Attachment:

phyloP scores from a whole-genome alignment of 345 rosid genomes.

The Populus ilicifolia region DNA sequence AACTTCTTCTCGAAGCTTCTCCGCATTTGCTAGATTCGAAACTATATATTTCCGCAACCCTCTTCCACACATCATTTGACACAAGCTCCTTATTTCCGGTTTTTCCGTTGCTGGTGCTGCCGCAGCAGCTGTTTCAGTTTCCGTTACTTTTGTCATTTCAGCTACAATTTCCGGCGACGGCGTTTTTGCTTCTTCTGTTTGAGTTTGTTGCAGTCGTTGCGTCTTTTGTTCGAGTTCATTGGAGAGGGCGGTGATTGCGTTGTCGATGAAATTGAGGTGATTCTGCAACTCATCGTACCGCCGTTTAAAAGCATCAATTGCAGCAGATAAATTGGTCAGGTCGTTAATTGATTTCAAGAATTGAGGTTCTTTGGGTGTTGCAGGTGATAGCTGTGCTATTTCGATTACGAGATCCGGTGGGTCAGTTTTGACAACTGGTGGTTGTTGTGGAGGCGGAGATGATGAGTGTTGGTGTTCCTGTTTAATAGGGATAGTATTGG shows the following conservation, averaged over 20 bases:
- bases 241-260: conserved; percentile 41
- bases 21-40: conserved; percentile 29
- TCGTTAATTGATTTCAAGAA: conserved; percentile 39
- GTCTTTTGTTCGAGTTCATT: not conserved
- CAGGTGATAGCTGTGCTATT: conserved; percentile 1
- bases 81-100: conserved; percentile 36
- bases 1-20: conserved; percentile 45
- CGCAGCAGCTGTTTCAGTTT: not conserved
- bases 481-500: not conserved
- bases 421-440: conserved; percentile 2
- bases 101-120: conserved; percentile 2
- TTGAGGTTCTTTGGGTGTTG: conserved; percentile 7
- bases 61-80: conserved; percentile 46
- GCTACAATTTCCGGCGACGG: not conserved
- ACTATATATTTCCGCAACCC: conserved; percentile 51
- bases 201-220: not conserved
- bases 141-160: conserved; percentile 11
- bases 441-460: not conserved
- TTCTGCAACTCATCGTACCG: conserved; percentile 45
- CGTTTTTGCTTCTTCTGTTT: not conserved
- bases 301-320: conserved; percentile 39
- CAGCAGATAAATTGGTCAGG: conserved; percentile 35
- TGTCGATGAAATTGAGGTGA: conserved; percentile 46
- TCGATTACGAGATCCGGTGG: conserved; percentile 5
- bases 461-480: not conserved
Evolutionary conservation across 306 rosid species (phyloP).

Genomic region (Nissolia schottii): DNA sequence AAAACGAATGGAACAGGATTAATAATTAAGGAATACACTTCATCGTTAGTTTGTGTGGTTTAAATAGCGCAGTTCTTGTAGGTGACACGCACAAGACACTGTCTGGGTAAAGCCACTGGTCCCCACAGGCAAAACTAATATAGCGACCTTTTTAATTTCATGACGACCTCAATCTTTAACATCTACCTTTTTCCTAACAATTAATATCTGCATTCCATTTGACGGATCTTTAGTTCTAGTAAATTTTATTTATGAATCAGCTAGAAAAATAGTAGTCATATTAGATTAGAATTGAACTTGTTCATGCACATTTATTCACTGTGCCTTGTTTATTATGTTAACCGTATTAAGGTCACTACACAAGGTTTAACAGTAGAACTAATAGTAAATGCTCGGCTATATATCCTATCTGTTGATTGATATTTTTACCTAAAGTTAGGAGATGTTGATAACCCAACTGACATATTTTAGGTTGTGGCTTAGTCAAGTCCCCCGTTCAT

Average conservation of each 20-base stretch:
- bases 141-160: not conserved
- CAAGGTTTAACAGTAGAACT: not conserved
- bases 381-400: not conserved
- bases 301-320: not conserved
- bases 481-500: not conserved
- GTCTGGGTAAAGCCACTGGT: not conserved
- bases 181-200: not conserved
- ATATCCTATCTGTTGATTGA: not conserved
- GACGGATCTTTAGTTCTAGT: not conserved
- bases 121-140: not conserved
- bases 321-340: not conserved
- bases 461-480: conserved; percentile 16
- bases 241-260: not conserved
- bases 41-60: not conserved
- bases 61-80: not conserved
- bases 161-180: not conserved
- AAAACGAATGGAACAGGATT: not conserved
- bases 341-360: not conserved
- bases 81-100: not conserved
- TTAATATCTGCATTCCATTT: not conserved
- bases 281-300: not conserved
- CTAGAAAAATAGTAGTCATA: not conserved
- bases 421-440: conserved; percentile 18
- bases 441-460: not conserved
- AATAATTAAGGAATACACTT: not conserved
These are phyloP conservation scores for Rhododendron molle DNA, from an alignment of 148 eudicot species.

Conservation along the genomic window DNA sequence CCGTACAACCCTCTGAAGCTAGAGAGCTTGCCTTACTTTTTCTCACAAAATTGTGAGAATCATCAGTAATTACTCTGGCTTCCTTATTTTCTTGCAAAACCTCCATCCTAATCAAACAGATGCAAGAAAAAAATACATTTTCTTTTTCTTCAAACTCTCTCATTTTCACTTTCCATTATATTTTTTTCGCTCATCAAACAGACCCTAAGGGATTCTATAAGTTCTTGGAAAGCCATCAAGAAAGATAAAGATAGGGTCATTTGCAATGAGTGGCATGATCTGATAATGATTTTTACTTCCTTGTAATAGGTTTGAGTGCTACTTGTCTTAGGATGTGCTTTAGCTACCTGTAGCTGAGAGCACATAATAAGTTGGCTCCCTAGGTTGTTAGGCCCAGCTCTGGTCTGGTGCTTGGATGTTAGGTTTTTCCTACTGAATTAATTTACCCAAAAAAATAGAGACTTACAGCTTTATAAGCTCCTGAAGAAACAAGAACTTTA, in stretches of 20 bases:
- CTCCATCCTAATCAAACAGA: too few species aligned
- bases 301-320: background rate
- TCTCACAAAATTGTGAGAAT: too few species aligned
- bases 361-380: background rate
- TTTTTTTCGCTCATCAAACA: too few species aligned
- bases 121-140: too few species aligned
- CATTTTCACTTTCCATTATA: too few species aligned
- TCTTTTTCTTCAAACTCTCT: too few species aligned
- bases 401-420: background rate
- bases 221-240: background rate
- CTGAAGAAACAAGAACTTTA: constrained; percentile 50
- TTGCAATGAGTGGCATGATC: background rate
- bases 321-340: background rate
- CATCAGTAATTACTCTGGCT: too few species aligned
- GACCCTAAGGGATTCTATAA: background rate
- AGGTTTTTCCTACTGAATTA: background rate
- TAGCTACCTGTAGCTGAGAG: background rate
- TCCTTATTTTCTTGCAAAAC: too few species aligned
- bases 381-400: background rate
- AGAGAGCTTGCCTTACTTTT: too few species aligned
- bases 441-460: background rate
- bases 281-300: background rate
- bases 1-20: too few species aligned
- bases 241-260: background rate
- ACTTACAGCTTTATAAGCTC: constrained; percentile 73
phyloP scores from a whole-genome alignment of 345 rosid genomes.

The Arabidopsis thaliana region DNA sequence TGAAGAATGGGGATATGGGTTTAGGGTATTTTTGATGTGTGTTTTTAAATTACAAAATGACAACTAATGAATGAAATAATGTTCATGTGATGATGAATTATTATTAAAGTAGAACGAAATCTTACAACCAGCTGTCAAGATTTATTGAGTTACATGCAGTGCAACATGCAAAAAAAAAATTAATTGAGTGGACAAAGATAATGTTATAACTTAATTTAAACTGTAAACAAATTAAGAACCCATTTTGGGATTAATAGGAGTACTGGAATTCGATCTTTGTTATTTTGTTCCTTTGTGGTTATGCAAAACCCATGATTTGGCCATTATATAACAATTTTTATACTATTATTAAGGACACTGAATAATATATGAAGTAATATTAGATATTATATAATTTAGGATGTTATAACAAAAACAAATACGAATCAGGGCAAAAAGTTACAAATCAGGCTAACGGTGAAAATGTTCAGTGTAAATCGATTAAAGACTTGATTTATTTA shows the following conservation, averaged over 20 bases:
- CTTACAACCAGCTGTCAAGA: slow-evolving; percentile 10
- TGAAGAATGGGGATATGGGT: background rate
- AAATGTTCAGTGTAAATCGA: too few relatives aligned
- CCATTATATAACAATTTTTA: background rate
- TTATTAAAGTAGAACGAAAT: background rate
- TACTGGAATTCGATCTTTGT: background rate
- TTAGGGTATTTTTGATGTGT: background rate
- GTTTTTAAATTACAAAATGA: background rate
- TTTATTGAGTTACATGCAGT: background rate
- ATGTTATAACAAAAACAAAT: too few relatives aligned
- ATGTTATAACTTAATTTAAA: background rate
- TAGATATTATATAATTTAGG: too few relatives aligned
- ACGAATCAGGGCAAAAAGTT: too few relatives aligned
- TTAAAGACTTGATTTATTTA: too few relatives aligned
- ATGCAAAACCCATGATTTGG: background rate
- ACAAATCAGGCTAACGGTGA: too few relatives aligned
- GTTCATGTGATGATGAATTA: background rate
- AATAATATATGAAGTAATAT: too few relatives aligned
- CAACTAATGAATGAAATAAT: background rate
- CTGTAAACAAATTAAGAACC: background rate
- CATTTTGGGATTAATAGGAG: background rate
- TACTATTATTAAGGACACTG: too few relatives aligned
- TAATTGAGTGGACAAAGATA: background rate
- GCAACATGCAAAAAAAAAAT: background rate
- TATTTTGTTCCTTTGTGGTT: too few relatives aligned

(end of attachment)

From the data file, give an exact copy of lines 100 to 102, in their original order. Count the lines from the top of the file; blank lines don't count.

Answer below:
- ACAAATCAGGCTAACGGTGA: too few relatives aligned
- GTTCATGTGATGATGAATTA: background rate
- AATAATATATGAAGTAATAT: too few relatives aligned